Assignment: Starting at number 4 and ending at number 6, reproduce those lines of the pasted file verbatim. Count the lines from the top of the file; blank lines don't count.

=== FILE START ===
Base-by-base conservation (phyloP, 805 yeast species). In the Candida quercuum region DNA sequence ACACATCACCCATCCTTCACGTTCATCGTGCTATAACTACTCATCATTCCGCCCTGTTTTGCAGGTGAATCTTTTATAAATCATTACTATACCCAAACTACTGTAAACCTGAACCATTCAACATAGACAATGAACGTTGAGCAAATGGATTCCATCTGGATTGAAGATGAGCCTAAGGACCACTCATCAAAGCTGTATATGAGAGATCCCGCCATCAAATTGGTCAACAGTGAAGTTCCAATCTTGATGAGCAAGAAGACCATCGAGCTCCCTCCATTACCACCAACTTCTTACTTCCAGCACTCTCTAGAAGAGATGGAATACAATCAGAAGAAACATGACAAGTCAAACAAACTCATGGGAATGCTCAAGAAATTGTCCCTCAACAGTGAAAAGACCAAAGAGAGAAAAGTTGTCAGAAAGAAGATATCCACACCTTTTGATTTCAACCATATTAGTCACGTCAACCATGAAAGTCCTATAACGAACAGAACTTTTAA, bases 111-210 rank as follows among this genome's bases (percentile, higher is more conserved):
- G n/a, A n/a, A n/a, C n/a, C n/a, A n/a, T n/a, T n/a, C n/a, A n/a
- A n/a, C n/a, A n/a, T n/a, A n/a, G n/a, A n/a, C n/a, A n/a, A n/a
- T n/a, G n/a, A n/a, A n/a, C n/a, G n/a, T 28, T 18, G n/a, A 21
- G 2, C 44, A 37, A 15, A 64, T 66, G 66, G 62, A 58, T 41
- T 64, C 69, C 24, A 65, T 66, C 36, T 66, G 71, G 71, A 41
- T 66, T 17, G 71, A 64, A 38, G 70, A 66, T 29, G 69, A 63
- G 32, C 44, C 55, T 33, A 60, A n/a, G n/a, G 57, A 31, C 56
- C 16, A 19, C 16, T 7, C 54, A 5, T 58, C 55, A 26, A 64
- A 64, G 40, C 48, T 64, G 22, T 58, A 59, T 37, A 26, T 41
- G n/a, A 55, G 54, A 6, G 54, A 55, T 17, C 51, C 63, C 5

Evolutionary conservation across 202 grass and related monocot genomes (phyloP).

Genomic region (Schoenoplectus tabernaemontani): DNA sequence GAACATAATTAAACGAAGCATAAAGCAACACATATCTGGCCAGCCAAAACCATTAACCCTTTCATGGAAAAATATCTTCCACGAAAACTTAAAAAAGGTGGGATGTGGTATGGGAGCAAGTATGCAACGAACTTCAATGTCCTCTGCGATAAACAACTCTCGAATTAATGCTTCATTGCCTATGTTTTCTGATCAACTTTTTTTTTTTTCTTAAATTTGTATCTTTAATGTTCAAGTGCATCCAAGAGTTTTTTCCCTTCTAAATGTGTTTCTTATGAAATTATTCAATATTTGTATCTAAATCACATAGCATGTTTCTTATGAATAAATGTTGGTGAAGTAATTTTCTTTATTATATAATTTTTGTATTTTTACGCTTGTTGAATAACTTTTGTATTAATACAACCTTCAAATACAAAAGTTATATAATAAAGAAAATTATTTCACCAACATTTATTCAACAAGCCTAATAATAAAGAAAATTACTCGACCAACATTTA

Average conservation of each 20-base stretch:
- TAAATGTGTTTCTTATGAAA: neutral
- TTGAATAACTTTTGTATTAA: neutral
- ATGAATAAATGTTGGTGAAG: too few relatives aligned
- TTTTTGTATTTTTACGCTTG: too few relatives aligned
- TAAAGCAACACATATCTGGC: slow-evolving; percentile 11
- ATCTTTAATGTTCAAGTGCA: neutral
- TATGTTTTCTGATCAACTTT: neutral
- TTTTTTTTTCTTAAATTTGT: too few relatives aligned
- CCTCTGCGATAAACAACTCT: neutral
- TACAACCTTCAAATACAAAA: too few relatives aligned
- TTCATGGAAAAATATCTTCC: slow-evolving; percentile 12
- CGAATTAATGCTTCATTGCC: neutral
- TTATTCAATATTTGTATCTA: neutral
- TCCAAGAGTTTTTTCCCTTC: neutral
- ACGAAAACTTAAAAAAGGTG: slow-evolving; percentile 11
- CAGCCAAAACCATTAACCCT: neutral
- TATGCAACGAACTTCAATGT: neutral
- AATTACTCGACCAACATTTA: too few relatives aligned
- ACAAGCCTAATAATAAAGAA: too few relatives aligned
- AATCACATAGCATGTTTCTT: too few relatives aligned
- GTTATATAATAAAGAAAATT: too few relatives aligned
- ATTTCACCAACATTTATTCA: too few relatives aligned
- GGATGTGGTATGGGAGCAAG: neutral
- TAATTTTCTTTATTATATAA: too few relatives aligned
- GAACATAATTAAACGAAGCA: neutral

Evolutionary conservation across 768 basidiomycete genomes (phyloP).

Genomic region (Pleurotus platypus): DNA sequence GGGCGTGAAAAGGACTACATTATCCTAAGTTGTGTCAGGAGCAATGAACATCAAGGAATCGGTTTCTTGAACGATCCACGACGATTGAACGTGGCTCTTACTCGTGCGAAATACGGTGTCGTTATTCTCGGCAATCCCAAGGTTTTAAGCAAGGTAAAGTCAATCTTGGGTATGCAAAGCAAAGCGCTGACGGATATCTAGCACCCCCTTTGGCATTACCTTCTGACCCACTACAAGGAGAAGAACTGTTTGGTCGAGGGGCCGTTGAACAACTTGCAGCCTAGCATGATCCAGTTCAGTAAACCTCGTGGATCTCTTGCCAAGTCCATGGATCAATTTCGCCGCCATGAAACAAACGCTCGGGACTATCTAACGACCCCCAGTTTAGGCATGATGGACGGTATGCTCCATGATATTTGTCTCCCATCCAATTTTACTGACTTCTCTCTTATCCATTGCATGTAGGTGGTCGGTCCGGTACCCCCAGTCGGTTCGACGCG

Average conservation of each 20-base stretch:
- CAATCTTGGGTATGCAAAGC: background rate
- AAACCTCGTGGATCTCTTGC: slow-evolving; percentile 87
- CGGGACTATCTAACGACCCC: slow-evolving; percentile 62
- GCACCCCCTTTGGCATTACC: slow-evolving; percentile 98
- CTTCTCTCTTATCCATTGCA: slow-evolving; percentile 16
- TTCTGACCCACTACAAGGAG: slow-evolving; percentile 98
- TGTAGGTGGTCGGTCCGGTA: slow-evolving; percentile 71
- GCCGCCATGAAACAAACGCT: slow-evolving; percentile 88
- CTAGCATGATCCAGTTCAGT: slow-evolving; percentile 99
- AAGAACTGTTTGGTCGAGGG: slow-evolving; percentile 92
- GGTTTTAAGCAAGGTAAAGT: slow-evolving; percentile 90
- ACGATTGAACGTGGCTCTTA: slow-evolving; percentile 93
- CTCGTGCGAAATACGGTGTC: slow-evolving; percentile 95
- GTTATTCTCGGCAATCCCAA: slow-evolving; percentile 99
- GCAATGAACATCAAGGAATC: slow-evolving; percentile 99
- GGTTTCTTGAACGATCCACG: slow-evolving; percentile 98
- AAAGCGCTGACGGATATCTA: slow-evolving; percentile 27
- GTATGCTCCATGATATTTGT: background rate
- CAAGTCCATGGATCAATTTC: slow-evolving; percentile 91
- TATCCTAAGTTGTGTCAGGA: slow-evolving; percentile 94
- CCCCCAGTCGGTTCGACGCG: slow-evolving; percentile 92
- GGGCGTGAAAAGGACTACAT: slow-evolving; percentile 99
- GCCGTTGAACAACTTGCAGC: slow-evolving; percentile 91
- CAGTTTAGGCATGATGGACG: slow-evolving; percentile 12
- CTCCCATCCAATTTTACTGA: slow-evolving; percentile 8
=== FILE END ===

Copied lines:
- T n/a, G n/a, A n/a, A n/a, C n/a, G n/a, T 28, T 18, G n/a, A 21
- G 2, C 44, A 37, A 15, A 64, T 66, G 66, G 62, A 58, T 41
- T 64, C 69, C 24, A 65, T 66, C 36, T 66, G 71, G 71, A 41